I think I’ve been pretty lucky that everyone has been cool about it, both in Australia and in South America. Coming out face to face with some family was scary, but overseas the news just spread, so by the time I visited, everybody knew and was cool about it (as far as I know).

    I think my dad struggled with it a bit, though he really likes my partner which made it easier for him a bit. He struggled again when my sister came out a few years later.

    Mum knew about both of us, and she hinted that fact to me many times, but I just wasn’t ready. It took me a while for that to happen.

    1. If your parents like your partner, I think that makes a huge difference. I’m super grateful my parents both like Jorge. I think having a good boyfriend or girlfriend makes everything easier for them to process as opposed to their child dating someone they do not have a liking for. The first few years are an adjustment period for everyone but I think people grow more comfortable with time. At least, that’s what I’ve noticed with my own family.

      Hope you had a nice Thanksgiving!

      1. It does make a difference, and ten years later both our mums are good friends!

        Thanks, we don’t celebrate Thanksgiving in Australia but it actually coincided with a family dinner with my cousins. Lots of nice food and one of my cousins revealed that she was pregnant, so lots to be thankful for after all!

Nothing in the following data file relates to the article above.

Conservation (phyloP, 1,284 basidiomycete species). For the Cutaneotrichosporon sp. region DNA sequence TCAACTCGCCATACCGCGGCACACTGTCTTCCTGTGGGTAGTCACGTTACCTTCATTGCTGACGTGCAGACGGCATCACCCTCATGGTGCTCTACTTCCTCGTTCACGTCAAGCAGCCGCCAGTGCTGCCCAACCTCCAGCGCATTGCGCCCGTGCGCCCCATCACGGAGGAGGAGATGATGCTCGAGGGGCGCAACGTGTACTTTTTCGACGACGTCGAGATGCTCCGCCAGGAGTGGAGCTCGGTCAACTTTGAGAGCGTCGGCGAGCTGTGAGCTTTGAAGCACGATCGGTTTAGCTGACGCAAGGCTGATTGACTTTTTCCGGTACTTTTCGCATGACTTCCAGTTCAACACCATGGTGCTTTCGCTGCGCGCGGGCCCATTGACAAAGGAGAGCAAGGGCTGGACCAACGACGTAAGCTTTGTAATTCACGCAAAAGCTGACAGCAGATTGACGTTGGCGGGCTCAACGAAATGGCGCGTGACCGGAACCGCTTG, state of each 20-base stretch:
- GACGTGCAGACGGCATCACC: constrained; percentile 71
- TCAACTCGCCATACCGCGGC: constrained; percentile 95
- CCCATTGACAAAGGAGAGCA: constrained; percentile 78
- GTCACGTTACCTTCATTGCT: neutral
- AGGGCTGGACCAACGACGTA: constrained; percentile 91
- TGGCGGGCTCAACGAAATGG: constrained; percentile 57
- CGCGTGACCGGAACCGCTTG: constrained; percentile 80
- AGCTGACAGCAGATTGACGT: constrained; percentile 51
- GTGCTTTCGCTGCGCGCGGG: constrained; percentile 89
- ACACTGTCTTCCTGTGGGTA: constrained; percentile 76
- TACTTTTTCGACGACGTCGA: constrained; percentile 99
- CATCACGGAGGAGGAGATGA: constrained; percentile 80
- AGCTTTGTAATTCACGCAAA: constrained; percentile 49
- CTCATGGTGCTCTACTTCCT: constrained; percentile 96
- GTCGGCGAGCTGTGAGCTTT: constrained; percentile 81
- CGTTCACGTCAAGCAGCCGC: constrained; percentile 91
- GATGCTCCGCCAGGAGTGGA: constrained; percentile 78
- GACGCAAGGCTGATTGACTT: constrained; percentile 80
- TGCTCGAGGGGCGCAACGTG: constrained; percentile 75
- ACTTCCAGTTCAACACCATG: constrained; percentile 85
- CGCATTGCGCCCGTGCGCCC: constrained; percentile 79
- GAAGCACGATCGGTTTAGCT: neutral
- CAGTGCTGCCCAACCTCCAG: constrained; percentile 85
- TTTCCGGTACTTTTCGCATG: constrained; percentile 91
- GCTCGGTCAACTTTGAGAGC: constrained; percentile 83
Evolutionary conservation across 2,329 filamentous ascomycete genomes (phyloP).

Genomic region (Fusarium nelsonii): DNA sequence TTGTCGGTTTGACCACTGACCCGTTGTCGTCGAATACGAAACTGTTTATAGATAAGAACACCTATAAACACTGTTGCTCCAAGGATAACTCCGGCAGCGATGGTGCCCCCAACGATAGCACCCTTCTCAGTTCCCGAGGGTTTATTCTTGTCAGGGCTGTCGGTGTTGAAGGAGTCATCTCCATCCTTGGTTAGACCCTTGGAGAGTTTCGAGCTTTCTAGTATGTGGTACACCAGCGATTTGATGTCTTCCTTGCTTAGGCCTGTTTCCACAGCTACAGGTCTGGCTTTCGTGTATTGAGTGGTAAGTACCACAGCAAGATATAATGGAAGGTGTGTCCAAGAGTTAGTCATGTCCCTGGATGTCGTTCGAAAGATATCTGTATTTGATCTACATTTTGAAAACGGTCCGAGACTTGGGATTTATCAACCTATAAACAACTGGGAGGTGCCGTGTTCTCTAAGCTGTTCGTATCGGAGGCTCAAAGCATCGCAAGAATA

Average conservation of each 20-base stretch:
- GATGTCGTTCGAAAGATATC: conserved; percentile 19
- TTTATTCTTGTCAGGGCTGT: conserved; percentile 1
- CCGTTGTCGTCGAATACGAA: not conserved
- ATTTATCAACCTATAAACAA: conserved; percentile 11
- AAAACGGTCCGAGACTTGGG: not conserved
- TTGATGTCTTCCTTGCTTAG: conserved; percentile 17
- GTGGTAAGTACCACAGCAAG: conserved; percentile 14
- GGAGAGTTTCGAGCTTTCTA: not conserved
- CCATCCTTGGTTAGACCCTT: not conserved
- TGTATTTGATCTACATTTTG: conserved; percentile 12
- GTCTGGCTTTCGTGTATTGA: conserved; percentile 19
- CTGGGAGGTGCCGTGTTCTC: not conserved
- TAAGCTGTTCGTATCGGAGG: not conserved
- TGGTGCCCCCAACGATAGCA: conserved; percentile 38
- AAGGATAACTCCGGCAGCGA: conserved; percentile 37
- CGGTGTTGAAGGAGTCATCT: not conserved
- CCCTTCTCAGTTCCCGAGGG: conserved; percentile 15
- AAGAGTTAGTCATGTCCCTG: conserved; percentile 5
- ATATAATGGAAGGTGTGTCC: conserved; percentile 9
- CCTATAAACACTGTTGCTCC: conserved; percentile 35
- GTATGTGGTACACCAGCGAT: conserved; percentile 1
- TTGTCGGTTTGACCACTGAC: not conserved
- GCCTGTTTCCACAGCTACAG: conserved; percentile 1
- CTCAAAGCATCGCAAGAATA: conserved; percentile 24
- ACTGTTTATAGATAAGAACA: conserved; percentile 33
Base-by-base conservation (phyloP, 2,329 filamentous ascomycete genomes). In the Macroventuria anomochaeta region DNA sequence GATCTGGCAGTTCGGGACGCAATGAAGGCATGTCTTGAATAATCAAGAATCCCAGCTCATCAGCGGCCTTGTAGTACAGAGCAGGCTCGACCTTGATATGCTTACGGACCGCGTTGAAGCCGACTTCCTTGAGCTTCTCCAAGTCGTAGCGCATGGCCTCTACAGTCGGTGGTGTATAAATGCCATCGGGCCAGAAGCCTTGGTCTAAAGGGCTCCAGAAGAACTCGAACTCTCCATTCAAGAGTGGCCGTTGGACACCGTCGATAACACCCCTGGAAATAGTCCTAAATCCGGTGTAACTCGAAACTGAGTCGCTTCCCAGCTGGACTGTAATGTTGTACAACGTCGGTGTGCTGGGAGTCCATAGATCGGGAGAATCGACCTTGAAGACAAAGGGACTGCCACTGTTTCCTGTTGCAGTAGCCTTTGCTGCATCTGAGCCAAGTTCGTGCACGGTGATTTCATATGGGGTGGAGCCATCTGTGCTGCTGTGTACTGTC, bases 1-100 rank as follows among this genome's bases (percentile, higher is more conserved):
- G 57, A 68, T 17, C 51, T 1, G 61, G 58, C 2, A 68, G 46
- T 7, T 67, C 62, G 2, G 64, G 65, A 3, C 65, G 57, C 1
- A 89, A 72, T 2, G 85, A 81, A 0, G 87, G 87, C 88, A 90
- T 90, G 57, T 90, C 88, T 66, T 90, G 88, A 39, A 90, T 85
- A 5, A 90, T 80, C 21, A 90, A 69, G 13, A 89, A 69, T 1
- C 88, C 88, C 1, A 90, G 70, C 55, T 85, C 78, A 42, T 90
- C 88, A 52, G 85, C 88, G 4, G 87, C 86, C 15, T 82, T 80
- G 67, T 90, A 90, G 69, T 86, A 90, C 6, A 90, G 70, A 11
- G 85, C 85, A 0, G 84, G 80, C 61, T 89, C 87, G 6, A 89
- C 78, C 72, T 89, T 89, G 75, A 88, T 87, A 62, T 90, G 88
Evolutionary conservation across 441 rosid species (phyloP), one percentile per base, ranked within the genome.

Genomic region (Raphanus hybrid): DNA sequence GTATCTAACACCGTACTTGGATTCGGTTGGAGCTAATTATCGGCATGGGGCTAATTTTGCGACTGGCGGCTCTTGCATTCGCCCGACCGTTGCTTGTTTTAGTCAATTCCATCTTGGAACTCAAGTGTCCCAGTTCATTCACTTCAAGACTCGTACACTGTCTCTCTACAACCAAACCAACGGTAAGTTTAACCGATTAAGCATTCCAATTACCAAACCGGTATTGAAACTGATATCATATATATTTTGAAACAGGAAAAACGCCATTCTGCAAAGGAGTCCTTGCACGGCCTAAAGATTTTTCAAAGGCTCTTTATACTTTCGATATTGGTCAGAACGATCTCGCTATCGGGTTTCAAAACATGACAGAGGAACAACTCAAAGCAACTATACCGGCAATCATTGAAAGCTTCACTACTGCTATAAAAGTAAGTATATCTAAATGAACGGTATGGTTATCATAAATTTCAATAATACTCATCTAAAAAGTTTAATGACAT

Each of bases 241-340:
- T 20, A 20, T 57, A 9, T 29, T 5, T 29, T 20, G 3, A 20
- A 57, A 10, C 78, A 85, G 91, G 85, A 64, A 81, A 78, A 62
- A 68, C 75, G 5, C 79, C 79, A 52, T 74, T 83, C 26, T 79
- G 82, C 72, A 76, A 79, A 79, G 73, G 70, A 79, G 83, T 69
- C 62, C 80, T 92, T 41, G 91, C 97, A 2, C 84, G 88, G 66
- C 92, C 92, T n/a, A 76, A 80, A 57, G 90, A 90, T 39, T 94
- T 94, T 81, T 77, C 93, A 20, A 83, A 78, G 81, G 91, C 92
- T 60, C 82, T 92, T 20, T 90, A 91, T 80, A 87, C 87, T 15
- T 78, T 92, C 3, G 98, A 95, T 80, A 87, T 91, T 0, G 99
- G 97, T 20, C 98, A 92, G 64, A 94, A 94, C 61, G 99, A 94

3. Thanks for making this post Rocky, and happy belated Thanksgiving. I am glad your immediate family is accepting, and if you tell your uncle, grandfather, or anyone else in your family that doesn’t know yet, I hope they are supportive as well. I can relate to your coming out experience; when I was in the closet, the thought of telling my family was super nervewracking. But now that i’m out to my mom and sister, they are both very supportive and I’m so thankful for that. However, i’ve never brought a significant other home to meet them and it feels like coming out all over again. When you brought Jorge home to meet your parents, what was it like? Any tips on introducing a boyfriend to your family for the first time? Any advice on preventing things from becoming awkward, preventing your family from embarrassing you, and how to make a good first impression when meeting his family for the first time?

    1. Hi Mike! You’re right – bringing home a significant other does feel like coming out all over again. And for me, it essentially was. I think my parents thought being gay was just a phase and that it went away right after I told them. When I finally brought home a guy a year later, it was like I reawakened a sleeping beast. Of course, the aftermath wasn’t THAT bad but there was a lot of tension and I definitely felt uncomfortable at home for a while. Thankfully, that was a few years back and things are much better now. When my parents met Jorge, they had already had time to adjust and grow comfortable with the idea of me having a boyfriend. I’ll eventually post about this topic as I have a lot to say about it and can’t fit it all here haha. Anyway, hope you had a great Thanksgiving! 🙂